Valuing Corey Clement, a Lesson in Laptop Purchases – Bleeding Green Nation

From the moment he was signed as an undrafted free agent immediately following the 2017 NFL Draft, running back Corey Clement has become a topic of discussion among Eagles fans. Prior to the signing of LeGarrette Blount, his name was being thrown around as someone who could assume a significant number of carries in the 2017 Eagles offense. This was met with skepticism by many fans primarily because he was an undrafted free agent (UDFA). Many thought that the Clement supporters were just getting overexcited similar to how many did with Paul Turner, Rasheed Bailey or Henry Josey before those players were ultimately cut. Here is why the situation could turn out differently for Clement.

Clement is not the next Philadelphia pre-season folk hero. Primarily because pre-season hasn’t even started yet and Clement has yet to play a down in an Eagles uniform. The situations are completely different. The excitement, if you can call it that, around Clement is more about the one thing that he does well matching up perfectly with a role the Eagles need to fill for the 2017 season.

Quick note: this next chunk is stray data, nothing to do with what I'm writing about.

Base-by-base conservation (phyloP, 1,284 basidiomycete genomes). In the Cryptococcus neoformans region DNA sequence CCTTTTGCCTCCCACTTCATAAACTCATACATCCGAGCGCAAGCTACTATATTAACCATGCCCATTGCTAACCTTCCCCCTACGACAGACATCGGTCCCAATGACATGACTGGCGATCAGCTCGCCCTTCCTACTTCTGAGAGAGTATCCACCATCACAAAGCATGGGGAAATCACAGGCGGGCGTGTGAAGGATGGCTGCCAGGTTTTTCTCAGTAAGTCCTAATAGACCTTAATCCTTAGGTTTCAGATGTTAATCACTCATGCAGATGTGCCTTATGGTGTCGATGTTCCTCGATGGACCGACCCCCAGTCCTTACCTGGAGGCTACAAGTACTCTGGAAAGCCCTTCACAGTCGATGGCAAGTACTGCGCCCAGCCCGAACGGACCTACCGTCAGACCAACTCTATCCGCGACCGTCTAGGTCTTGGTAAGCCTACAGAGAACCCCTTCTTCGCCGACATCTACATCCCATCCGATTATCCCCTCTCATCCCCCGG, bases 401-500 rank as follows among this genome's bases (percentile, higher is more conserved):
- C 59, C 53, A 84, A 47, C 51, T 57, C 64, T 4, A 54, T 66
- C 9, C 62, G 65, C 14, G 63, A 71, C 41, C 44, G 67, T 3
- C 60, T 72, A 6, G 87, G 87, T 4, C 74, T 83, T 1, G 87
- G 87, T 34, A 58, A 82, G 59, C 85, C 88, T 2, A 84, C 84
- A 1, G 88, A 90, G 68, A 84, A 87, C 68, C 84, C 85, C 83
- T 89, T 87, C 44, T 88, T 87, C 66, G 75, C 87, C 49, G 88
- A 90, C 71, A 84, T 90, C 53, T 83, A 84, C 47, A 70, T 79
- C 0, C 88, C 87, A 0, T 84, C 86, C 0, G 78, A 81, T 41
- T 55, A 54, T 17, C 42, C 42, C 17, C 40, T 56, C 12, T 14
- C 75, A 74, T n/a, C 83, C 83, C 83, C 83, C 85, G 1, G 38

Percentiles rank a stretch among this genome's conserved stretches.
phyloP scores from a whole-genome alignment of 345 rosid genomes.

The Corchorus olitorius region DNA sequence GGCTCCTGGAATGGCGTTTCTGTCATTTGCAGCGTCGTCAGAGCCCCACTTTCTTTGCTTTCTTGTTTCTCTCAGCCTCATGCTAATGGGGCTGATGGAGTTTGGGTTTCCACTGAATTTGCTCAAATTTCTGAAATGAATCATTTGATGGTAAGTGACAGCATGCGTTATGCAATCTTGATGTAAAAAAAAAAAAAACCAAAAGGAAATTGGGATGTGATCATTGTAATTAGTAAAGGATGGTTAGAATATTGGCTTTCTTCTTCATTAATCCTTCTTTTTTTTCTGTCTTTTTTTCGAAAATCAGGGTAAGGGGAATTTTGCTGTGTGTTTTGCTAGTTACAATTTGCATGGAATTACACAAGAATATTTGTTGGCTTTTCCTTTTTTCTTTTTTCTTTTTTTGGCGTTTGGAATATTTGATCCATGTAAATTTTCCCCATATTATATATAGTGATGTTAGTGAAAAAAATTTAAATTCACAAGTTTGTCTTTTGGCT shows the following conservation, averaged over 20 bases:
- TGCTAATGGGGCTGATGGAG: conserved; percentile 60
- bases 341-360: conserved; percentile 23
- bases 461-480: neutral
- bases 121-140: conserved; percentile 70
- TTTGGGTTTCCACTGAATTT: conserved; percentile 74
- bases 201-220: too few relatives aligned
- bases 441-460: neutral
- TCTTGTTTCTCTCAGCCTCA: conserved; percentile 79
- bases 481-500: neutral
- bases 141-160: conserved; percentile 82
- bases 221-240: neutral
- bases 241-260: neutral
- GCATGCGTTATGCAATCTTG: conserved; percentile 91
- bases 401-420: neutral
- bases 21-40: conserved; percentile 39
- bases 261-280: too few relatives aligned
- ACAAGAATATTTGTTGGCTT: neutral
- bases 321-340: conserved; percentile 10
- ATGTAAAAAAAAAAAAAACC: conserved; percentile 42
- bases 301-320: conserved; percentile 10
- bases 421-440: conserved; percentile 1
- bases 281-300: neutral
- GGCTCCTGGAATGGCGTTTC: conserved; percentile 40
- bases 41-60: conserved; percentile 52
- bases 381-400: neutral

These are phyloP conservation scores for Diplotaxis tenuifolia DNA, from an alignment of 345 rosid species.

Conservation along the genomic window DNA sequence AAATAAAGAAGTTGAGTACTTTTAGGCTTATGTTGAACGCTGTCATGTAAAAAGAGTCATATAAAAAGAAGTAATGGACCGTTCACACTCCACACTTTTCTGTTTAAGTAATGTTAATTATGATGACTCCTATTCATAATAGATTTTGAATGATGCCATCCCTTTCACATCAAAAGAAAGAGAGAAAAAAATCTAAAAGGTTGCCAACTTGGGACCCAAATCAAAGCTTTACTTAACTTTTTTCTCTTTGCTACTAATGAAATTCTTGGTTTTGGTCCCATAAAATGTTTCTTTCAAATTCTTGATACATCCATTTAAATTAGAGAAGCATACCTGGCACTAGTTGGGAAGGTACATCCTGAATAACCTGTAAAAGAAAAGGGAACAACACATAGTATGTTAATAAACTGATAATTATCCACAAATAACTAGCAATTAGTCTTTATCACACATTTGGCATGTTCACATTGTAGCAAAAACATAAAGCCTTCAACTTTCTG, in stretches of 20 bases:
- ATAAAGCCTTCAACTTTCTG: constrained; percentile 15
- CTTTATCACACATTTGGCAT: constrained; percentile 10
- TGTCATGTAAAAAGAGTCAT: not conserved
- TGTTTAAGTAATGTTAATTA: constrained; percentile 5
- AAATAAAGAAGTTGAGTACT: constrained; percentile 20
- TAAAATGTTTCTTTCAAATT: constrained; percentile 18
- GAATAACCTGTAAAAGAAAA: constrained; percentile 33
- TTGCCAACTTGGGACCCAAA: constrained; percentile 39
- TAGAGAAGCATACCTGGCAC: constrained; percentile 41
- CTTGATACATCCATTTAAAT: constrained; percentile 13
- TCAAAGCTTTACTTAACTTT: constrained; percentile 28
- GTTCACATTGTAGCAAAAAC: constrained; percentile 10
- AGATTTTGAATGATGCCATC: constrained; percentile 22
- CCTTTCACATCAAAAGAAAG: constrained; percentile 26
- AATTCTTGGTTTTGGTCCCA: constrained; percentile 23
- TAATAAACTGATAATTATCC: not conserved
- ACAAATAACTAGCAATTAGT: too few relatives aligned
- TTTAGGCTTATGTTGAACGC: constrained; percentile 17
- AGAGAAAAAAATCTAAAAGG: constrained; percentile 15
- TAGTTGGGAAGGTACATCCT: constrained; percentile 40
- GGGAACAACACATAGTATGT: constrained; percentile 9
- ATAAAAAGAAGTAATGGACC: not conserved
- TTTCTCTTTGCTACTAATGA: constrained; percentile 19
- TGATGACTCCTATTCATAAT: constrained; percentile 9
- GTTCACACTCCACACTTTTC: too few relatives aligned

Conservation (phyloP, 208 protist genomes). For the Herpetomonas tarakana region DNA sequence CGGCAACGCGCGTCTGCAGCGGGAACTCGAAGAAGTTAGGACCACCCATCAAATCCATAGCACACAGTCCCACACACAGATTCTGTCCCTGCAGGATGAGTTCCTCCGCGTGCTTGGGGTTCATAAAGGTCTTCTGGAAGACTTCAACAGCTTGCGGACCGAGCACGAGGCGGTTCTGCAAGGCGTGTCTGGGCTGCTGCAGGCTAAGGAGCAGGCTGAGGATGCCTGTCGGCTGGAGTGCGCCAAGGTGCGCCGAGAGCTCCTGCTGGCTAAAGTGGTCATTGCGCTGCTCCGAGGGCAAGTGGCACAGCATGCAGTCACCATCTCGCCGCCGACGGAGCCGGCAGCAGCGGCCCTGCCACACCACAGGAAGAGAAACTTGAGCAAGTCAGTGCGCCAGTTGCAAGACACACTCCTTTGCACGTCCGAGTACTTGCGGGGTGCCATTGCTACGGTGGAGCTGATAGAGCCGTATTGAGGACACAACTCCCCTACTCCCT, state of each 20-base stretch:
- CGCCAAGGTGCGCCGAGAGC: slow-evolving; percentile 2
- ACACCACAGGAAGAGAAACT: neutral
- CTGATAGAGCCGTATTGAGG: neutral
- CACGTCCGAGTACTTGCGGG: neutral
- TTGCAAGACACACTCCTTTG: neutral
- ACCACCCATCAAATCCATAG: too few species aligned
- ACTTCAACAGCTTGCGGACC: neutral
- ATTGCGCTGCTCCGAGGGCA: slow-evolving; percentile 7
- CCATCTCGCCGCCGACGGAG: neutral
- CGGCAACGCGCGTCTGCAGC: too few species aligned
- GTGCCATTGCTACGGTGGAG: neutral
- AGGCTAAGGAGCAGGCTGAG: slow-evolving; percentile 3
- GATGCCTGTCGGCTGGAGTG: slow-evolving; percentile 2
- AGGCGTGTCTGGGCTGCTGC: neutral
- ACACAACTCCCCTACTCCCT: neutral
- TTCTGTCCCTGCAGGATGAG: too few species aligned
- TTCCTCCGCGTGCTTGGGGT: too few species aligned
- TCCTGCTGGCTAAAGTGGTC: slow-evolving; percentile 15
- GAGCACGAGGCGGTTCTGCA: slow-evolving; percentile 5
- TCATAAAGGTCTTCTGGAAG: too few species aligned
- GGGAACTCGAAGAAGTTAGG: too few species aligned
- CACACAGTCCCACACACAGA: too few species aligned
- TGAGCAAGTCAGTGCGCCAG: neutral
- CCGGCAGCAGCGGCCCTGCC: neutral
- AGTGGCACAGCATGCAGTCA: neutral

Clement is not a dynamic athlete for the running back position. He won’t be breaking ankles like LeSean McCoy, he won’t hit the hole and outrun the defense like Dalvin Cook and he won’t just run over everyone in his way like Leonard Fournette. He is not a big receiving threat out of the backfield like Christian McCaffrey. There are many things he does not do, but if you ask him to take the hand-off, sacrifice his body and stick the ball up in the hole for four yards on first down, he most certainly can do that.

Now, I’d like to give everyone a minute to gather themselves and contain their excitement over the last sentence.

Seriously, everyone please calm down.